Since the Sinai event—it is ongoing—a startling consensus has emerged in Kenya’s newspapers, or perhaps simply the Daily Nation. It is probably best captured in Dr. Lukoye Atwoli’s statement:
Poverty has been made into the stock excuse for all the criminal activity we carry out, and we are bringing up children with a sense of entitlement that enables them to forcefully ask for handouts while warning us that the alternative is a life of crime.
We knew that slumdwellers were lazy and irresponsible—no doubt, this is why we entrust them with our children and our houses, as ayahs, nannies, domestics, gardeners, and askaris—now we know that they also feel “entitled.”
Good people, if you ever doubted that Kenya exists in a continual state of class war, welcome to the trenches.
Those who have tried to offer alternative ideas about poverty and social disenfranchisement have been dismissed as liberal do-gooders. Meanwhile, a line has formed behind Macharia Gaitho to defend his claims about slumdwellers. Macharia Gaitho, we are told, is a good guy. Why, some of the people who write for the DN have had drinks with him and can attest to his good nature. (“As Macharia Gaitho and I are colleagues, and have occasionally had a drink together, I can confidently say that he is neither insensitive nor elitist,” Rasna Warah.) Thus, his statements about slumdwellers are in no way intended to be malicious. They are hard, real truth. It is time we stopped coddling slumdwellers and let them know what’s what. Pampered slumdwellers need to get with the program, or they’ll be left behind as we head toward Vision 2030.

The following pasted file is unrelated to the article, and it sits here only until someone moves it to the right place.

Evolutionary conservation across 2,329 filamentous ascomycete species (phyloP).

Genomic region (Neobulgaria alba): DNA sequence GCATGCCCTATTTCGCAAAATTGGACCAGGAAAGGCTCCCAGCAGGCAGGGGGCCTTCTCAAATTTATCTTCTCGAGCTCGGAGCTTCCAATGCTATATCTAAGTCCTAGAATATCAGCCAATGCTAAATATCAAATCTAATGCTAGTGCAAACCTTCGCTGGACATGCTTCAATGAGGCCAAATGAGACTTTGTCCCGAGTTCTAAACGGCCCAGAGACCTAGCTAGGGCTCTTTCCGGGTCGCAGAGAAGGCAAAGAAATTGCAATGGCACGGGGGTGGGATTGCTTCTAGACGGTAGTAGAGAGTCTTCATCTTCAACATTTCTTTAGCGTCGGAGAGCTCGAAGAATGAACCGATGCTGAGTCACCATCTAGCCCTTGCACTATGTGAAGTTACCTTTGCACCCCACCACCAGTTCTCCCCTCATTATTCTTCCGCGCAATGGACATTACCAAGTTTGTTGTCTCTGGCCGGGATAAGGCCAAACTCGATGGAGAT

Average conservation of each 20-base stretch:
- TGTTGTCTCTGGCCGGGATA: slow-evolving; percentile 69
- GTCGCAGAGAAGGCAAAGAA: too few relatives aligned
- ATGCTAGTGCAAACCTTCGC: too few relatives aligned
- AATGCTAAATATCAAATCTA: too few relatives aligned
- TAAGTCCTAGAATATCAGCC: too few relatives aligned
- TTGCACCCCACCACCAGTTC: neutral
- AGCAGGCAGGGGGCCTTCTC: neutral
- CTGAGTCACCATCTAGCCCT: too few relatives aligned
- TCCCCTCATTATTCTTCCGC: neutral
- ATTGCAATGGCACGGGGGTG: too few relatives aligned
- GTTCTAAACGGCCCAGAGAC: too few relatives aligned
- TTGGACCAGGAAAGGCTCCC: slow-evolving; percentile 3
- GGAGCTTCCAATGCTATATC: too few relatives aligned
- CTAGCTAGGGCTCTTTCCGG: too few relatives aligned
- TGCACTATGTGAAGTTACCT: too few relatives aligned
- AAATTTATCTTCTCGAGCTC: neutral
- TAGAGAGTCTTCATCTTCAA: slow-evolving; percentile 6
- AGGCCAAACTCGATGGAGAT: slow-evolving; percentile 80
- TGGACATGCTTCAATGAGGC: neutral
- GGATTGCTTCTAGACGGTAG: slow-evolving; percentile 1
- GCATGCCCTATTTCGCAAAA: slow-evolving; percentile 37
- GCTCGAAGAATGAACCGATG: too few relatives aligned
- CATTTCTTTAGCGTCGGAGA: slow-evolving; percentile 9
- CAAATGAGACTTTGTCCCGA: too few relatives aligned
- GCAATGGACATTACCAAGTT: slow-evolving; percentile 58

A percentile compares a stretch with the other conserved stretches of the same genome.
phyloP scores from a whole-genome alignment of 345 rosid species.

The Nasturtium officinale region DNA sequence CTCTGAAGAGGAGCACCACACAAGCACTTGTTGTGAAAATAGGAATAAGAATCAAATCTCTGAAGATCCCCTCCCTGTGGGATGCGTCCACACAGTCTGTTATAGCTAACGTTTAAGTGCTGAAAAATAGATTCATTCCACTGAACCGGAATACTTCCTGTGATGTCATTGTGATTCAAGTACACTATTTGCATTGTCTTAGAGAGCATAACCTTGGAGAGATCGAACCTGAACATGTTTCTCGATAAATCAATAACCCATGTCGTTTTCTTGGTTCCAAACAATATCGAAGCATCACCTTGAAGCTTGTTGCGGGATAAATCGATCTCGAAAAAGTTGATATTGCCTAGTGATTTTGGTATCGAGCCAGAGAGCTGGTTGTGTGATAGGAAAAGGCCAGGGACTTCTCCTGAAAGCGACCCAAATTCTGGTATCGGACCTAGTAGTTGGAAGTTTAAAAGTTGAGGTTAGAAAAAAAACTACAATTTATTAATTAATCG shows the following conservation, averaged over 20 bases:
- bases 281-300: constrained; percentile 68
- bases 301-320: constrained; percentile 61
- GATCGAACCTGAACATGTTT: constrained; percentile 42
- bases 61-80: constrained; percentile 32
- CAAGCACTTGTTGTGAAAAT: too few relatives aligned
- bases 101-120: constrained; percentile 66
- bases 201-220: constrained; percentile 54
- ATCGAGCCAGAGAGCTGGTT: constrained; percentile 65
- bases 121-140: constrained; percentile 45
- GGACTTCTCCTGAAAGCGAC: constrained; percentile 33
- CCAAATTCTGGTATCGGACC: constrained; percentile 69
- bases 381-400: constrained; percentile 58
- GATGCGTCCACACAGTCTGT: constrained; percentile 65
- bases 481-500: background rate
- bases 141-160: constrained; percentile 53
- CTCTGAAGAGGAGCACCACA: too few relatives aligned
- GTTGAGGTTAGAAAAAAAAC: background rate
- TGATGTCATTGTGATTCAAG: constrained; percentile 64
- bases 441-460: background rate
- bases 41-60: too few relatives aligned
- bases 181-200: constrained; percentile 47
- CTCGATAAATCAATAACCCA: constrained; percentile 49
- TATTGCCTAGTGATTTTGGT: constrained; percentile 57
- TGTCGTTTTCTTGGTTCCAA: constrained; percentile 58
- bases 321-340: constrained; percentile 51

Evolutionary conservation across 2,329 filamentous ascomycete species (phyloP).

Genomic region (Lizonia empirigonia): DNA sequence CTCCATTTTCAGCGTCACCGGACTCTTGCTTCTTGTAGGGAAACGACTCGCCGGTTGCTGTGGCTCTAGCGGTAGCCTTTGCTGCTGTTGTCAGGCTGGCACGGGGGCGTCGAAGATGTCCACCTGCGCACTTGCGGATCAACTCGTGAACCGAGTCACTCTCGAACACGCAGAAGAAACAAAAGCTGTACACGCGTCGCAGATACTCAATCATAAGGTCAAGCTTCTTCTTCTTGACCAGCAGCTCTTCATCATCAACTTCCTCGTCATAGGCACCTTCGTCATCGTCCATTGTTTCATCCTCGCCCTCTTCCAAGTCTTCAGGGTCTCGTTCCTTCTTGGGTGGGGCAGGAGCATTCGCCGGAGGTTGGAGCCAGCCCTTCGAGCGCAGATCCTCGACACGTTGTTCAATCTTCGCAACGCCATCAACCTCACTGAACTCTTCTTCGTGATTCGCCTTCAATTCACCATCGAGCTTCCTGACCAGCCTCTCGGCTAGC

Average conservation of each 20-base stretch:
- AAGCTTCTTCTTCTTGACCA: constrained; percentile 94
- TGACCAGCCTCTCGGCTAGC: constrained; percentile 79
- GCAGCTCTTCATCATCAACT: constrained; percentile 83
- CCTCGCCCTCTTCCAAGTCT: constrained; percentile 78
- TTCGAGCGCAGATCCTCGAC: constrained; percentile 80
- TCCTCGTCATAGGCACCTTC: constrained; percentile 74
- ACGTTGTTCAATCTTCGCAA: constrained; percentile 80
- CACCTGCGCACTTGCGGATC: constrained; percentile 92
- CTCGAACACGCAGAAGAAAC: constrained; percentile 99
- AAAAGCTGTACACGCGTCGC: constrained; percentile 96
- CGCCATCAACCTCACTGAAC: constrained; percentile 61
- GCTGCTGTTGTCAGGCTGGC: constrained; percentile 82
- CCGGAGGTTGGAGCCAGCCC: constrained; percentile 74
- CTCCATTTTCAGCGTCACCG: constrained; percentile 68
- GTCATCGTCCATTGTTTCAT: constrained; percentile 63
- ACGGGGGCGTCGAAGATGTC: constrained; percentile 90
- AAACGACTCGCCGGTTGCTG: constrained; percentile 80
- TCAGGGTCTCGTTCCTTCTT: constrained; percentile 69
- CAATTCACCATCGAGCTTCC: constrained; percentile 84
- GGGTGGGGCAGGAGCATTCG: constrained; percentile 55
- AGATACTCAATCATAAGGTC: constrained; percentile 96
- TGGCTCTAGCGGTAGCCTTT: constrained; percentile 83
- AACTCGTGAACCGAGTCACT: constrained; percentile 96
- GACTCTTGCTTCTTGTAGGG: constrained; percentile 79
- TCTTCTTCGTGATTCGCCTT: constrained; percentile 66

Slumdwellers are holding us hostage and they feel too entitled. (Since we don’t have welfare in Kenya, I am wondering where those writing against slumdwellers will find Cadillac-driving single mothers. No doubt, they will be found.) One thing is clear: we will no longer be hold hostage to the whims of irresponsible and entitled slumdwellers. We have drawn a line in the sand. If they cannot take care of themselves, so be it.
I wonder if these are the kinds of conversations that the Kenyan elite have about the rest of us. “If the Kenyan middle classes cannot figure out how to steal millions of shillings, then let them struggle. We cannot be responsible for their laziness and incompetence.”
The variously arrogant, condescending, and heartless statements circulating in our mainstream media about slums and slumdwellers should give us pause. The various consolidations around questions of personal responsibility and respectability, around middle class propriety and middle class values of “hard work” and “fair play” should similarly give us pause. One hears in all these statements that there are proper and right ways of practicing responsible citizenship, that slumdwellers have refused to fulfill the terms of their citizenship contracts, that we have little to no space and very little patience with those who refuse to be good wananchi.
Statements about slumdwellers circulate with such authority, such certainty that one can only stutter or remain silent in response. Slumdwellers have been surveyed by those who know—Dr. Atwoli is a psychiatrist!—and they have been found wanting. Criminal. Entitled. Unworthy.
Something ugly happened at Sinai.
Something even uglier continues to happen in our discourse on Sinai.